Courses

FALL 2022

COMPLIT 133: Contemporary Imagination in Literature & the Arts
Drago Momcilovic, momcilov@uwm.edu
Lec 201 / GER(HU) / 3 cr / Online / Asynchronous
How have artists, writers and musicians taken inspiration from the traumas of colonialism, authoritarianism and the Holocaust to reshape the moral and creative landscapes of our contemporary world and its demands? How do creative figures situate themselves and adapt their work in relation to existentialism, magical realism, post-modernism, post-socialism, environmentalism, human rights, animal rights, and post-humanism? What sense of the contemporary world—and of the subjects, stories and material objects inhabiting it—emerge when we compare and contextualize the most canonical works of modern and contemporary literature, media, material culture and performance? This hybrid course, which consists of two weekly traditional class meetings and occasional online sessions, is an introductory survey of some of the most gripping, imaginative narratives, images, and performances from the late-18th century to the present day. Our survey will include  Mozart’s enchanting final opera The Magic Flute and Tchaikovsky’s iconic ballet Swan Lake; the bewildering short stories of Edgar Allan Poe, Junichiro Tanizaki, and Franz Kafka; an eye-opening selection of human rights poetry; a new look at classic European fairy tales and folk tales; iconic paintings spanning Impressionism, Post-Impressionism, Surrealism, Cubism, Postmodernism and Pop Art; Madonna’s controversial concert The Girlie Show Tour; Marjane Satrapi’s graphic memoir Chicken with Plums; and so much more. All texts will be taught in English translation, and all media texts will be subtitled or close-captioned. Satisfies GER(HU) and L&S International req. Affiliated with Cultures & Communities.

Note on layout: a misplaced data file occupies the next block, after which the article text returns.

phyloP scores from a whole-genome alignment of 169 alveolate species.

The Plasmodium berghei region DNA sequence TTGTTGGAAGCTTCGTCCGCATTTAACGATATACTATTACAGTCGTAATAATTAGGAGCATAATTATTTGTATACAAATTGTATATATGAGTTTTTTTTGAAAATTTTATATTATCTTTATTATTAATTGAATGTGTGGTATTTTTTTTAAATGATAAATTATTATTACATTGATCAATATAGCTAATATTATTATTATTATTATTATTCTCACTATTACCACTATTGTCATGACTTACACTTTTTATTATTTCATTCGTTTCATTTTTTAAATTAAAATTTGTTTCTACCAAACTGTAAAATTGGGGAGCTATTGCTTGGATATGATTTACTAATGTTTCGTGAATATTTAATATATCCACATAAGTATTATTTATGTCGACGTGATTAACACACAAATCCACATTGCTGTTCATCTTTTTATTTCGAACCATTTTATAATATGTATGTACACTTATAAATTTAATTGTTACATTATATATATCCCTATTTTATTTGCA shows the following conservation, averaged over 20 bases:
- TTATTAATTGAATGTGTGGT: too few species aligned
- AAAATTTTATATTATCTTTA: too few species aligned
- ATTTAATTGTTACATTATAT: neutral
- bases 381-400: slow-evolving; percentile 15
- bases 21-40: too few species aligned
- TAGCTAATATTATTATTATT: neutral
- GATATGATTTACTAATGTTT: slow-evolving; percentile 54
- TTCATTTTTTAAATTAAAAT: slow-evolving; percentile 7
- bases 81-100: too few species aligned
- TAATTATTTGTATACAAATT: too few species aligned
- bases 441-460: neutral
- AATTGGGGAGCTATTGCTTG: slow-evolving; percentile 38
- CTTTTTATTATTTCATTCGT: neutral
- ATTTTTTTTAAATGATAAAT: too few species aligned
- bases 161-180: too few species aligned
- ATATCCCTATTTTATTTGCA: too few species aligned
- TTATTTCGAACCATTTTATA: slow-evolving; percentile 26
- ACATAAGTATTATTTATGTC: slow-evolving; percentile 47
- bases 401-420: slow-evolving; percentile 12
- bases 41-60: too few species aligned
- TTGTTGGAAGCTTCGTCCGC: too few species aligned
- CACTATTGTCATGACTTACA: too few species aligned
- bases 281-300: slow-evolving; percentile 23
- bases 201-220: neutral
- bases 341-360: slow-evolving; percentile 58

COMPLIT 135: Experiencing Literature in the 21st CenturyTopic: Zombie Metaphors
Drago Momcilovic, momcilov@uwm.edu
Lec 201 / GER(HU) / 3 cr / Online / Asynchronous
The zombie, the horde, the reanimated dead—for generations, these figures have haunted literature and folklore, the visual and performing arts, and contemporary mass media. In the process, they have unleashed harrowing metaphors about modern identity, the nature of fear, the exercise and misuse of power, illness, death and mourning. How do these creaturely figures of the undead shape the way we see ourselves, our bodies and environments, our social order, life itself, and the world around us? What are the key genres, forms and modes in which zombies flourish and proliferate, and which artistic terrains and cultural landscapes do they have yet to infiltrate? How have zombies been understood, or misunderstood, in pre-modern artistic traditions, and what future awaits them in 21st-century representational traditions? This online course examines the figure of the zombie as it appears in literature, art, cinema, and television, as well as the metaphors it incarnates and lays to rest about modern existence. Our texts tentatively include Mary Shelley’s FrankensteinDinner by Cesar Aira; ethnographic “accounts” by Zora Neale Hurston and William Seabrook; various zombie- and mummy-themed short stories by Stephen King, Tadeusz Borowski, August Derleth, and Naguib Mahfouz; genre films like Night of the Living Dead and 28 Days Later; and selected episodes from Les revenants [The Returned] and The Walking Dead. Satisfies GER(HU) and L&S International req. Affiliated with Digital Arts & Culture.